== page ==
ERIC Identifier: ED384484
Publication Date: 1995-08-00
Author: Fanning, Jim
Source: ERIC Clearinghouse on Rural
Education and Small Schools Charleston WV.
Rural School Consolidation and Student Learning. ERIC Digest.
State officials and local boards, operating under pressure to run schools
efficiently and meet national goals, have exercised their authority to
consolidate schools. This Digest examines (1) the pressures that have led to
school consolidation, (2) the effect of consolidation in addressing social and
fiscal pressures, (3) the role of community in education, and (4) the ways
school consolidation undermines that role. This examination is designed to help
readers assess the relationships of community, student learning, and the logic
of consolidation. Such a discussion is uncommon. Usually, a discussion of
consolidation focuses on curriculum and school finance. See EDO-RC-94-1,
EDO-RC-91-10, EDO-RC-94-6, and EDO-RC-90-11 for more information on related
PRESSURES SPURRING CONSOLIDATION
The logic for
consolidating schools springs from an idea born in the late 19th century
industrial era: "Economy of scale" is the idea that you can reduce your
production cost by increasing the size of the facility. Since that era, school
systems have based their organizational structures on the belief that education
can contribute to an optimal social order using techniques adapted from industry
An external force that may influence decisions about recent consolidation
efforts has been a series of federal reports, beginning with "A Nation at Risk,"
that have prescribed national goals for education. According to these reports, a
chief national goal is to produce a work-force that will help the U.S. remain
economically competitive in the global economy (Spring, 1990). The dual
commitments to principles of economy of scale and pursuit of national goals
encourage contemporary school leaders to seek what David Tyack describes as the
one best system of schooling. For most people, the one best system translates
into the large comprehensive high school with feeder districts.
Other external forces at work in the consolidation of schools include
powerful technological and economic changes and the demands of the consumer
culture. For example, in farming communities, a handful of large agribusinesses
now manage most of the property (Davidson, 1990). The consolidation of farms has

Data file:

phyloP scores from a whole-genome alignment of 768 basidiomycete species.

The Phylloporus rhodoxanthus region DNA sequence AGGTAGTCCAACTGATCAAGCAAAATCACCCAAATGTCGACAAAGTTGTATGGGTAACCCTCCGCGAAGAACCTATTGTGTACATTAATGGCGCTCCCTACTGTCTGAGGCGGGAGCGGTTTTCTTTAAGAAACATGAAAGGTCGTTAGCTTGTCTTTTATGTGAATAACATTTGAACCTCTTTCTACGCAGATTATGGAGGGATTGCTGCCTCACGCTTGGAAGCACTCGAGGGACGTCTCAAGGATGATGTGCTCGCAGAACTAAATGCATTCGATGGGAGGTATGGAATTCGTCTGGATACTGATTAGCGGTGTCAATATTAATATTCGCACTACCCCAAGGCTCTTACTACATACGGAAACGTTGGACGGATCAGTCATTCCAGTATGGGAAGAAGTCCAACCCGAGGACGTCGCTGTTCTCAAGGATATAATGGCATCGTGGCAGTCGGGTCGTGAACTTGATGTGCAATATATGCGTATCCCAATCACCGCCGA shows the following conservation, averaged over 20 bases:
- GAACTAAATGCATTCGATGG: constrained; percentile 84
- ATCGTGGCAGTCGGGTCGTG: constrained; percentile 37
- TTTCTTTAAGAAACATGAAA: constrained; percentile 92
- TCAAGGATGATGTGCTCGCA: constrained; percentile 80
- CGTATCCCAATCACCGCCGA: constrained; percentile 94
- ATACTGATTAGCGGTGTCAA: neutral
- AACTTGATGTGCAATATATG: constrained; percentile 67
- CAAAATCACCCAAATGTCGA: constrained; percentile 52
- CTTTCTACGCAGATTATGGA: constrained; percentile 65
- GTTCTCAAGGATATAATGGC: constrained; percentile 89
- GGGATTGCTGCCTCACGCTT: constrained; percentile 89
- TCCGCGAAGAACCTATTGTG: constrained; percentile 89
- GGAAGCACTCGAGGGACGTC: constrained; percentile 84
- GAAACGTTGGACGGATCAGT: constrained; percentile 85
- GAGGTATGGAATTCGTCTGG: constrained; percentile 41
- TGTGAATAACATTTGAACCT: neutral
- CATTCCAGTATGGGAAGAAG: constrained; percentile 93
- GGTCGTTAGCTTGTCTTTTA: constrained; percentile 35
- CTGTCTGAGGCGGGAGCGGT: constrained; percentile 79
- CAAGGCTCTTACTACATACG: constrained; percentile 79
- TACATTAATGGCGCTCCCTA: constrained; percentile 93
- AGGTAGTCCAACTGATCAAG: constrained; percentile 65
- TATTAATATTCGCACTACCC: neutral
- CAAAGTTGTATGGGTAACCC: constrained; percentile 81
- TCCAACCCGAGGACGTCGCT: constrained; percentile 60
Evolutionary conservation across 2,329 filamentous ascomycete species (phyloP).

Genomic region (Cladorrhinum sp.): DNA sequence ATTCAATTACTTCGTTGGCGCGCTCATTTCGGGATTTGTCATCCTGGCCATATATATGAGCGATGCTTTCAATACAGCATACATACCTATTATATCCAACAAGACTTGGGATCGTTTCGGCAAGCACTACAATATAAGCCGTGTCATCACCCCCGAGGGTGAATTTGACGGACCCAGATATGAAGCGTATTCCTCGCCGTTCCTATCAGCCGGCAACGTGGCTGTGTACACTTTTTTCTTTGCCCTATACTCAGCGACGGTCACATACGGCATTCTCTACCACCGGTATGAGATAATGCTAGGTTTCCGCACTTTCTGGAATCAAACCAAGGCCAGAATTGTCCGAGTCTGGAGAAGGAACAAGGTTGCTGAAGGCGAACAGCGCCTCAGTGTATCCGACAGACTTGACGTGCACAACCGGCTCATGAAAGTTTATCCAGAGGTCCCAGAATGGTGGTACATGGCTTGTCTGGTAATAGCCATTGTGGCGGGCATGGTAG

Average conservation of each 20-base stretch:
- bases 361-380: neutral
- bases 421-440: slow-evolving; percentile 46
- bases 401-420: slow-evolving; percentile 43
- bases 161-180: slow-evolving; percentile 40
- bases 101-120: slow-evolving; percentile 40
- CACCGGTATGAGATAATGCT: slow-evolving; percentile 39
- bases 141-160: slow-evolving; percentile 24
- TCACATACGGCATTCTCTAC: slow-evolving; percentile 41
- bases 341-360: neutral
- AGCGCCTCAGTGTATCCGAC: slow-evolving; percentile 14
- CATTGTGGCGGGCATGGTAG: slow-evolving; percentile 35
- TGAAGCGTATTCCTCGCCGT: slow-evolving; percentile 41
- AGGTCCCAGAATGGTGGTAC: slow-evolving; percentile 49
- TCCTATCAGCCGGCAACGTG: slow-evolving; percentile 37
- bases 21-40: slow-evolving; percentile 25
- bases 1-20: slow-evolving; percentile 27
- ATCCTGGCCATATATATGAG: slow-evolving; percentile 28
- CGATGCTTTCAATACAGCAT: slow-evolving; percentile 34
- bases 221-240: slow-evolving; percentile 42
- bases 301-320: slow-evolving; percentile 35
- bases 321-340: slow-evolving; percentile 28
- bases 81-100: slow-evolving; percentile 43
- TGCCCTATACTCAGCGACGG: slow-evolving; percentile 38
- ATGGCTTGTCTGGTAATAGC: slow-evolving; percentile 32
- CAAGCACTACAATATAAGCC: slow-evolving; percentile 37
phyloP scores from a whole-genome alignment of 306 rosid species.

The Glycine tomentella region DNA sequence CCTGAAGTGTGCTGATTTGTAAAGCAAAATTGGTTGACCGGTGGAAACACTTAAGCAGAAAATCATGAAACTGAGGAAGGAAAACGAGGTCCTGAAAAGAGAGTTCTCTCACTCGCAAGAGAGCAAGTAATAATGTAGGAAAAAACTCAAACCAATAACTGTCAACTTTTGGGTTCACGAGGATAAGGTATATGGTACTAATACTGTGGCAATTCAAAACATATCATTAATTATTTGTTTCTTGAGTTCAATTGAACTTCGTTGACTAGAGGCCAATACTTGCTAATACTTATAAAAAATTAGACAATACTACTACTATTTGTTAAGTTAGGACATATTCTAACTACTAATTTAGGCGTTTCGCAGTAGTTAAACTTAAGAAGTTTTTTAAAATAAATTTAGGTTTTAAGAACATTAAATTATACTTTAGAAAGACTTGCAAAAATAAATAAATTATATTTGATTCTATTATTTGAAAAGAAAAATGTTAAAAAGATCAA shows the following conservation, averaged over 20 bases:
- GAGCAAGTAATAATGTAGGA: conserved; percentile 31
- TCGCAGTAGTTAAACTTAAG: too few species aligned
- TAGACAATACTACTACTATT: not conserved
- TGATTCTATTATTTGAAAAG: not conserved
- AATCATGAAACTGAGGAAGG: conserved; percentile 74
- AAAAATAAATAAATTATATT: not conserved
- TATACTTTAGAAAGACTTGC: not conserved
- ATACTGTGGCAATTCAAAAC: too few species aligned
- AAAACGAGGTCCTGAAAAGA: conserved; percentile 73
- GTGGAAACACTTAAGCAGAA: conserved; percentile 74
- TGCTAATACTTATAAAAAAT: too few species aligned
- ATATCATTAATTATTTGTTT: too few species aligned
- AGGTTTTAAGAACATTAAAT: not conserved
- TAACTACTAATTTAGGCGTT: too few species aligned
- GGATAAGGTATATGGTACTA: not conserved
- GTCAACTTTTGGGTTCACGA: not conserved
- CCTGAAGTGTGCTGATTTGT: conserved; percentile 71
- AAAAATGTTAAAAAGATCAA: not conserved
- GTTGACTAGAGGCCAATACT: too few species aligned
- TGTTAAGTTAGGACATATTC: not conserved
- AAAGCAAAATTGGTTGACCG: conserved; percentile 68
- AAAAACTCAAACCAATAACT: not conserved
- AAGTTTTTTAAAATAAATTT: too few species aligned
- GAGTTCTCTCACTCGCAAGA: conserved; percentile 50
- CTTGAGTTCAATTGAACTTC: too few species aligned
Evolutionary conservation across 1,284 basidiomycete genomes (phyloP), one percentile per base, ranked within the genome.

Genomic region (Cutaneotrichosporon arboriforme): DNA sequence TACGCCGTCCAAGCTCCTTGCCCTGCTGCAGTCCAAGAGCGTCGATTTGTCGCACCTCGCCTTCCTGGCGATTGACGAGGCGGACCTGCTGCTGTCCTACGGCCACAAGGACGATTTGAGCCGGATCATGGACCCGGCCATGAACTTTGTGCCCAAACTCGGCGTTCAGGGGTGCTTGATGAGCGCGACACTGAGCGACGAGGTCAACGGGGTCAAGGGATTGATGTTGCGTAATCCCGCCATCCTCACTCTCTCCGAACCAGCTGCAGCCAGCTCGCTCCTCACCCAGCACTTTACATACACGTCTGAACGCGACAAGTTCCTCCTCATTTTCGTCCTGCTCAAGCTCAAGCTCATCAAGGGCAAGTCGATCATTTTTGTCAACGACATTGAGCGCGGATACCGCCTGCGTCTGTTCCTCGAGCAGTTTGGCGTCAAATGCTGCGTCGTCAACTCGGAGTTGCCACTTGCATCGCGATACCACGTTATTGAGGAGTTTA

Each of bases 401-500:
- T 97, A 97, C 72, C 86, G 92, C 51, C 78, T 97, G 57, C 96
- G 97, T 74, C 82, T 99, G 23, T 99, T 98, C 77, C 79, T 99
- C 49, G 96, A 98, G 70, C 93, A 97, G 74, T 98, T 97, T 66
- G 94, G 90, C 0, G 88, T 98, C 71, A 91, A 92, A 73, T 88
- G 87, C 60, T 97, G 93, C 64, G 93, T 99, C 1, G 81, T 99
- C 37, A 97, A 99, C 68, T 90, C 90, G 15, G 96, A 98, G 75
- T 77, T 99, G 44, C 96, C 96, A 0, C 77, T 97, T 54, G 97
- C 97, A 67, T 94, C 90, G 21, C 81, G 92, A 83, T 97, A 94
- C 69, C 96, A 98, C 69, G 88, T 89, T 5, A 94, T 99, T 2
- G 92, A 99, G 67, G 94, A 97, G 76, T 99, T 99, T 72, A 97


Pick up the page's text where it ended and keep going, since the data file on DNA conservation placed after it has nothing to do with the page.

fractured the culture of rural towns as family members or whole families migrate
away from their agrarian roots. Schools and other social institutions and local
enterprises follow. A one-way flow of resources has drained much of the vitality
from farming and other rural communities. Local crops, timber, and minerals flow
out of the local economy to supply and bolster the nation's consumer culture
(Nachtigal, 1994). This one-way flow also includes many youth.
Today, low-paying service jobs that are dependent on the metropolitan
consumer economy typify the work in rural communities. Weak local economies
provide weak financial support for rural schools, which has to be supplemented
with state funds to meet equitable education standards. The pressure for a more
equitable distribution of limited state monies has led to funding and
accreditation formulas that are tough for rural community schools to meet.
School consolidation becomes the official solution.
WHAT CONSOLIDATION HAS ACHIEVED
People inside and outside
the decision-making arena have begun to question the role schools can and should
play in improving the social order in their communities. Many adults express
strong concern about the character and behavior of young people in this country,
including disruptive and often violent behavior of students (Elam, Rose, & Gallup, 1994). Other concerns include the disintegration of families, the loss
of stable communities to support families (Eitzen, 1992), and the lack of
clarity about who should teach values and beliefs (Kaplan, 1994; Noddings,
There is evidence that school consolidation may worsen some of these
problems. Most school district administrators emphasize a standard sequenced
curricula, prescribed instruction, and narrowly focused evaluation
(Cherryholmes, 1988). Common problems that come with such standardized systems
include impersonal climate, increased bureaucracy, and low levels of student
participation. In turn, these problems are indirectly linked to social conflict
in schools (Lee & Smith, 1994). The intensity of these problems increases as
schools get larger.
Besides social concerns, many rural people face intense fiscal concerns in
the running of their schools. There is growing evidence that school
consolidation offers little or no financial advantage in controlling costs
(Young, 1994). Still, there are other, less discussed, reasons for hesitating in
the rush to consolidate schools.
COMMUNITY AS TEACHER
In small towns that still have a
school, community members recognize it as the hub of local activities and a
major resource to the town (Nachtigal, 1994). However, people often overlook the
reverse--the important role the community plays in education. An example of this
lack of recognition was evident in testimony given during a recent school
consolidation hearing. One observer commented that no one mentioned the
potential loss of family involvement in school affairs. Several writers have
addressed the role of a healthy local culture in the nurturing of healthy
First, consider what is meant by a healthy community. Wendell Berry (1993)
offered this definition:
Such a community is (among other things) a set of arrangements
between men and women. These arrangements include marriage, family
structure, divisions of work and authority, and responsibility
for the instruction of children and young people (119, 120).
Edward Sapir offers a similar definition in his comparison of genuine culture